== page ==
Repeated exposures. We performed a set of tests with the controller set in “dose mode” to evaluate stability and repeatability of irradiance during exposures typically used for production. In this case, we ran the system in dose mode. Each exposure lasts ~30 seconds, and the time between exposures was ~30 seconds as well. The lamp was on continuously, and exposures were controlled by opening and closing the shutter.

Results are shown in Figure 8, with values of each exposure given in Table 1. Figure 9 shows the average irradiance of each exposure. Once again, the irradiance is stable during each exposure. Overall, all 10 exposures averaged 139.4 ± 0.359 mW/cm2 (±0.26%). We believe the irradiance variation within each exposure is due to lamp output variation but did not attempt to verify this.

Stability conclusions. Chamber irradiance is repeatable, within 1 mW/cm2 in the condition tested.

Dose control

One of the more intriguing features of the system used is what is called “dose control.” Recall that a part exposed to UV starting at time t1 and ending at time t2 receives energy (dose) given by the irradiance on the part integrated over the exposure time. However, as shown above, irradiance on the part is the same as irradiance on the chamber wall, due to chamber uniformity. Therefore, the energy received by the part is:

So, by measuring the irradiance at any point on the chamber wall during an exposure, the energy delivered to all of the parts inside the chamber can be calculated in real time. Once the calculated energy reaches a user-set target value, the controller automatically stops the exposure.

[Note: Dose is sometimes referred to as “fluence” or “energy.” All are typically used to mean energy received per unit surface area. “Exposure” in this paper refers to irradiating a part, not the energy (dose) received.]

The result is that variations in irradiance over time and from exposure to exposure can be automatically compensated using feedback control to give the required dose in all applications and on all parts. A further benefit is that the same chamber configuration can be used for a variety of parts.

Repeatability. We evaluated the chamber performance when in dose control mode using the “repeated exposure” tests above and calculating the energy received for each exposure. The target was 4.1 J/cm2. The time-dependent measurement is shown in Figure 10 (along with irradiance for clarity). Total energy (dose) per exposure is shown in Figure 11, averaging 4.12 ± 0.014 J/cm2 (±0.341%) over all exposures.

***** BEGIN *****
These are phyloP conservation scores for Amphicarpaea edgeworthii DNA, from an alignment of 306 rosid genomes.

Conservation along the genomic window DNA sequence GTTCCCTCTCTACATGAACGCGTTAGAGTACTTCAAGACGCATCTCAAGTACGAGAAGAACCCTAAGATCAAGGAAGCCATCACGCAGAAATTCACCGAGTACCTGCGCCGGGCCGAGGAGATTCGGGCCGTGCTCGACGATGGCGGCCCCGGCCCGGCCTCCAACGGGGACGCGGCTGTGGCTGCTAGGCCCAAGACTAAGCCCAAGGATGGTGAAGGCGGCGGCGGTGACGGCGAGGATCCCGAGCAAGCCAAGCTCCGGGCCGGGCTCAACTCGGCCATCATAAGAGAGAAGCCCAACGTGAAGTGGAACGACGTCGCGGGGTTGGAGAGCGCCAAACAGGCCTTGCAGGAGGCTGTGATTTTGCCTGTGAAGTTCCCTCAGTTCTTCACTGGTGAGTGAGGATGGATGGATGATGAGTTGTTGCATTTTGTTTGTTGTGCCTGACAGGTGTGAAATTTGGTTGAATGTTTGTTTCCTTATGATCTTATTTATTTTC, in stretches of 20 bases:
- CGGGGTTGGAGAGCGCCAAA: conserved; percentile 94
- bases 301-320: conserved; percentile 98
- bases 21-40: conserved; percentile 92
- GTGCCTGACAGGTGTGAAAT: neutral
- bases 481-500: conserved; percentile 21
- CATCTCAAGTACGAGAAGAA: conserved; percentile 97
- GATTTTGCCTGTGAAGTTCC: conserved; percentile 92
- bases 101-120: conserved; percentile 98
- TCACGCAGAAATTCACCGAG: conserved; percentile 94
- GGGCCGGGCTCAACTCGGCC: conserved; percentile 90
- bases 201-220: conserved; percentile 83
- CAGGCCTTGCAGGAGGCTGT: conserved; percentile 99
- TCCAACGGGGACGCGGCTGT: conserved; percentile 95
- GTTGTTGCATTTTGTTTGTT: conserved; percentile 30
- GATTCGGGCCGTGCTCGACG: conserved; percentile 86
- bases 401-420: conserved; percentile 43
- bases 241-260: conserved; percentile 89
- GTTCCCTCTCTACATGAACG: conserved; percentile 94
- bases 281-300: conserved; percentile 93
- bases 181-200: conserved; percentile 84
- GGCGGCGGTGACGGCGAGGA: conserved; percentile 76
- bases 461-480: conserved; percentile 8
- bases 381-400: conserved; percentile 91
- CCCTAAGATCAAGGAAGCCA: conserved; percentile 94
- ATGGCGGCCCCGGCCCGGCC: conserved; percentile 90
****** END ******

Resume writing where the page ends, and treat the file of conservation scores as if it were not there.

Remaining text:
Effect of parts on energy control. We wanted to know if delivered energy was consistent as the number of objects inside the chamber varied. To do this, we kept the target constant while exposing from 0 to 6 identical urinary catheters and measured the energy (integral of irradiance) using the profiling radiometer.

Results are shown in Figure 12. The irradiance changes as the number of parts inside increases, as discussed above: Each added part causes the irradiance to drop due to increased light absorption. To keep the energy delivered constant as parts are added and the irradiance drops, the VelaCure system automatically increases the exposure time. The net result is a constant energy delivered to all parts inside the chamber.

Control conclusions. The system tested exhibited very good control of energy delivered to exposed parts.

Thermal effects

Parts heat up during exposure due to absorbed UV, visible and infrared radiation. Uniformly irradiated parts should, therefore, heat uniformly.

We tested this by exposing a complex-shaped black plastic part using both the chamber and a conventional direct-exposure method – a 120 W/cm electrodeless UV lamp mounted over a conveyor belt. For the direct-exposure method, we measured the energy density by stopping a conveyor when the PowerPuck II filter was directly under the UV lamp – but at a distance exceeding 25 mm from the focus point. We had 1300 mW/cm2 for about 7 seconds, exposing the unit to 9,1 J/cm2. We then placed the same part in the chamber and exposed it via Dose Control mode to 9,1 J/cm2 (duration about 150 seconds). The results are shown in Figure 13. The directly irradiated part partially melted during the exposure. The part exposed in the chamber showed no damage with the given energy density.


We evaluated an integrating-sphere based UV curing chamber. Our performance criteria were irradiance uniformity, repeatability of irradiance, consistency of delivered energy density and reduction of localized heating. In all cases, we found this technology performs exceptionally when applied to 3D UV curing.

For the last 10 years, Thomas Efsen has been owner of EFSEN. EFSEN has been developing optimal UV & EB solutions for the medical device industry, among others, since 1986. For more information, call +45 4565 0260, email: or visit